It’s become rather clichéd to invoke the nightmarish police state envisioned by George Orwell in 1984, but damned if the old boy isn’t vindicated on an almost daily basis. The most recent move to making thoughtcrime a reality comes, unsurprisingly, from the UK:
…next to an image of the anarchist emblem, the City of Westminster police’s “counter terrorist focus desk” called for anti-anarchist whistleblowers stating: “Anarchism is a political philosophy which considers the state undesirable, unnecessary, and harmful, and instead promotes a stateless society, or anarchy. Any information relating to anarchists should be reported to your local police.”
The move angered some anarchists who complained that being an anarchist should not imply criminal behaviour. They said they feel unfairly criminalised for holding a set of political beliefs.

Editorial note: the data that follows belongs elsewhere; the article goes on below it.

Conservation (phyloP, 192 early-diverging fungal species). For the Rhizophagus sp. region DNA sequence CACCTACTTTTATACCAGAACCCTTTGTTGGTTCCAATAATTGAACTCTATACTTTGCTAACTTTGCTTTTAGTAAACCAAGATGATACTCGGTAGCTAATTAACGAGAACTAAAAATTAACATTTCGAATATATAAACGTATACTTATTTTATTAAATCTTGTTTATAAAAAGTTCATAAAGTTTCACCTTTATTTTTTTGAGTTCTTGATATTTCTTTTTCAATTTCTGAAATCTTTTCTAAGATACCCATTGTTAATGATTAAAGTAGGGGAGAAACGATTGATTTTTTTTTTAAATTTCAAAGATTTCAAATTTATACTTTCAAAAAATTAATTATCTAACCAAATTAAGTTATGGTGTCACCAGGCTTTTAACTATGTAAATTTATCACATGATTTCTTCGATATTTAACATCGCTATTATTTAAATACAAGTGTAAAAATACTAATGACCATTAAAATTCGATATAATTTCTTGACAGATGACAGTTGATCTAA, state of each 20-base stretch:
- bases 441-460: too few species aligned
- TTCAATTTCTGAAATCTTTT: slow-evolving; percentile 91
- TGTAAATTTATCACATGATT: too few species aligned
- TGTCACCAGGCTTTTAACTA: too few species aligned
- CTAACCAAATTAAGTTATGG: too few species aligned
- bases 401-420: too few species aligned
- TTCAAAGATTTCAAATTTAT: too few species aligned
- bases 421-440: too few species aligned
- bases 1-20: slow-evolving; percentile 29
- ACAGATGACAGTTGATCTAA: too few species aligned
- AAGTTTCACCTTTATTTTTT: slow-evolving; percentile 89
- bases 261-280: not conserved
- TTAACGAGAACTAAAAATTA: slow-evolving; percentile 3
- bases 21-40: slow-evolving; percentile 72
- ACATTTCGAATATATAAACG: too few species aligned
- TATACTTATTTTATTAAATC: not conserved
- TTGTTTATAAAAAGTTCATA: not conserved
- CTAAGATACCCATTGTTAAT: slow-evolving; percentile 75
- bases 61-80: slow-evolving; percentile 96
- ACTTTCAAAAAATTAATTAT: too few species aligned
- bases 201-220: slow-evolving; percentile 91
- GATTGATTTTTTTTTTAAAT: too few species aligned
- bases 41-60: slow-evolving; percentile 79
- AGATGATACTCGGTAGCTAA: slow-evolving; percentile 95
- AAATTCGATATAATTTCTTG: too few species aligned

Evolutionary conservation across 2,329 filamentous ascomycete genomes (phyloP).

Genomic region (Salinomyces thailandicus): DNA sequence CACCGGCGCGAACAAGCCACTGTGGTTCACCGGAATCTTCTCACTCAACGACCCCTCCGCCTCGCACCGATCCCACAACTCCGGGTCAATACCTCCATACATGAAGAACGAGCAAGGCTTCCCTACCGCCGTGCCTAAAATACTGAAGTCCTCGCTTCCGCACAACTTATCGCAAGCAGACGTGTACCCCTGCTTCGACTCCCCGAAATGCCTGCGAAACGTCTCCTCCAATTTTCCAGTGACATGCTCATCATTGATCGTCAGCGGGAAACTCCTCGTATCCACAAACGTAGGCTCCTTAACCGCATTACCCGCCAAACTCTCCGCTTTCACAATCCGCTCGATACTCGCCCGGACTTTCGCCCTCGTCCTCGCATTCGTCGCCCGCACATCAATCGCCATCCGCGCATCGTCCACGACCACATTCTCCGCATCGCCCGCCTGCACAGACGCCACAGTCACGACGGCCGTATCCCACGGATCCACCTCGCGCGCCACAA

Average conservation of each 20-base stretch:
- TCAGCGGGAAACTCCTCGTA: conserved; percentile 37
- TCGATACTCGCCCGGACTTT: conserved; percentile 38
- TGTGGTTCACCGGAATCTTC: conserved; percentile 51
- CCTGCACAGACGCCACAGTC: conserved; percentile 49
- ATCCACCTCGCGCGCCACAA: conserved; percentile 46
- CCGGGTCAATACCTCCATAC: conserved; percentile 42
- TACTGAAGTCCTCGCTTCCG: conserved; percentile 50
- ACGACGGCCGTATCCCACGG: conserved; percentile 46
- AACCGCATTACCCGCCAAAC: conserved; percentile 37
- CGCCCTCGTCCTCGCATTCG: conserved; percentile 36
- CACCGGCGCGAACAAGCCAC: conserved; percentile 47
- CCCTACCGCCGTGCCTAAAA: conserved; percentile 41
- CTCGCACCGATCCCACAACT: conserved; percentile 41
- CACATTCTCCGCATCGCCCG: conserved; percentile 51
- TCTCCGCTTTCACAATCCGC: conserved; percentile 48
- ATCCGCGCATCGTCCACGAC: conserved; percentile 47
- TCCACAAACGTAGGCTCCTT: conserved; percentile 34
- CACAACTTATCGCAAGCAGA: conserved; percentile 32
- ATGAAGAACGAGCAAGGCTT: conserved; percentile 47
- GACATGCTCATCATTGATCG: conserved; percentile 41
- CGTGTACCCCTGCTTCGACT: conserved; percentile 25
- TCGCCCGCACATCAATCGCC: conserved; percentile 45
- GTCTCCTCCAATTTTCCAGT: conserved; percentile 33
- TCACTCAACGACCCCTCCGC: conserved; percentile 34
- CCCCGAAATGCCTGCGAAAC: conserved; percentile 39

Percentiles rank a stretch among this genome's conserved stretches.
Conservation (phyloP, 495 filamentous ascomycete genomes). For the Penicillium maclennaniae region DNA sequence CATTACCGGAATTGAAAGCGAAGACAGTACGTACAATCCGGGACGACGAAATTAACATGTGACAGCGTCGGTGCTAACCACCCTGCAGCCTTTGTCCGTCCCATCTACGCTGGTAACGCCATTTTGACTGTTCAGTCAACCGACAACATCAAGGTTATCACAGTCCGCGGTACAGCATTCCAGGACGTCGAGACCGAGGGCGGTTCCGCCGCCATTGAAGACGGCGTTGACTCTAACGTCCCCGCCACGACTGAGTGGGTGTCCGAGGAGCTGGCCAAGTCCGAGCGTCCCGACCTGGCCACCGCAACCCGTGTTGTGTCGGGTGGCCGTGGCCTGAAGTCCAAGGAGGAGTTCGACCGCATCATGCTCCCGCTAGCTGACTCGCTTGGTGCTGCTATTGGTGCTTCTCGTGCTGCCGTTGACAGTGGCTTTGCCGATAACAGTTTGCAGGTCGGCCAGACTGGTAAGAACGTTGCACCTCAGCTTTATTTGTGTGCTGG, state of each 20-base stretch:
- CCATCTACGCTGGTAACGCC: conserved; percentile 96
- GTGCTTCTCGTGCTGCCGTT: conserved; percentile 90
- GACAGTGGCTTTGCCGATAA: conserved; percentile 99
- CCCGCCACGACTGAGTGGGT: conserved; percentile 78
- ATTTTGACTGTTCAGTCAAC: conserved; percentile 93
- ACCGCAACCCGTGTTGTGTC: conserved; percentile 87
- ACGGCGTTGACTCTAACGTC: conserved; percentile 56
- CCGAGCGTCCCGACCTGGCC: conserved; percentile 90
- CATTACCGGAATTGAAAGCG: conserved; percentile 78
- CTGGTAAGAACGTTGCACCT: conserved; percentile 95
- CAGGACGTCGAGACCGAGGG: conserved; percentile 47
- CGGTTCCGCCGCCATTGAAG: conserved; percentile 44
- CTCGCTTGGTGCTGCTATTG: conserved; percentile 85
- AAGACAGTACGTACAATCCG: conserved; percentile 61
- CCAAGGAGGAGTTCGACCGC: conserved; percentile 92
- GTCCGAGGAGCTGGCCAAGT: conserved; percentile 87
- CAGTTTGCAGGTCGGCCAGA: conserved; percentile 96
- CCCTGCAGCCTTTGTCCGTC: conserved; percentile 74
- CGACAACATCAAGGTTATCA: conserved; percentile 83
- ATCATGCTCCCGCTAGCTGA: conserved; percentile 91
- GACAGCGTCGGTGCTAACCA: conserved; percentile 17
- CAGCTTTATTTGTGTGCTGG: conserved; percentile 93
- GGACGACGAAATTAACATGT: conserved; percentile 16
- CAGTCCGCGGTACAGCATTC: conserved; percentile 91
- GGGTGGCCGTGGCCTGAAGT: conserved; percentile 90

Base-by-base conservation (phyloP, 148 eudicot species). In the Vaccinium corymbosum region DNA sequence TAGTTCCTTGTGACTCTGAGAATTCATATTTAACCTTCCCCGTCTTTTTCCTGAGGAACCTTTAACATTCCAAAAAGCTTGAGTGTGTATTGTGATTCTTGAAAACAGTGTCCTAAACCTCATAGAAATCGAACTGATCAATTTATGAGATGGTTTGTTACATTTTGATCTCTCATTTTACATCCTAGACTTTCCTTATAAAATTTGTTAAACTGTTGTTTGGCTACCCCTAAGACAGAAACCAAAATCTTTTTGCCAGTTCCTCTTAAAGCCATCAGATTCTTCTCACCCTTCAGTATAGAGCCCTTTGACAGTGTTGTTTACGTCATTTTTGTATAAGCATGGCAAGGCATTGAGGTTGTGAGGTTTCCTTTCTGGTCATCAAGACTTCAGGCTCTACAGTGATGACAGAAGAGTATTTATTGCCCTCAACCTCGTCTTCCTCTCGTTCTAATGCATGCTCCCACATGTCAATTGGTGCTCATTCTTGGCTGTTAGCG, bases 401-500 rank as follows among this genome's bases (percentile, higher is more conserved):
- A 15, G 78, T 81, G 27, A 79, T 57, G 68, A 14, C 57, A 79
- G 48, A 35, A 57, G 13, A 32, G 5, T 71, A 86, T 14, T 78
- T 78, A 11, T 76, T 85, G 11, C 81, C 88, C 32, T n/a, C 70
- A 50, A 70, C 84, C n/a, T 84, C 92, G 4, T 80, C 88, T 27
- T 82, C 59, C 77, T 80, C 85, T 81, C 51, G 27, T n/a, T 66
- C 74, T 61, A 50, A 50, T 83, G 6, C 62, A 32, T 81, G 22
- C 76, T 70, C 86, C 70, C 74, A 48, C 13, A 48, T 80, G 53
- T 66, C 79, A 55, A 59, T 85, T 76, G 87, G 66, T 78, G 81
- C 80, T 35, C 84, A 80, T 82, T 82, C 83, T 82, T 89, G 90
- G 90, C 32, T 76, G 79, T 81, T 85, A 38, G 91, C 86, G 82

This wouldn’t be so worrisome, had the police characterized anarchism in the uninformed and sensationalist fashion still common in mainstream media: that of radically leftist vandals intent on dismantling not just the state but the capitalist infrastructure that in their view props it up. Violent thugs, in other words; the kind who show up at G-20 summits to smash windows and set fires. Yet these people make up a minuscule fraction of anarchists, despite the disproportionate amount of TV time they receive.
Now, however, the police are prepared to view anyone who promotes a stateless society — from old hippies to free-market Rothbardians — as potential criminals, regardless of which values they promote, and what crimes they’ve actually committed. Which, for the vast majority of anarchists, is none at all.
Given their Stasi-like call on citizens to serve as snitches (at least it’s still voluntary…for now), it makes one wonder what the police are truly afraid of: the infrequent real crimes of self-styled “anarchists”; or the growing popularity of the ideas advanced by peaceful radicals — property, prosperity, and the end of the criminal, Leviathan state.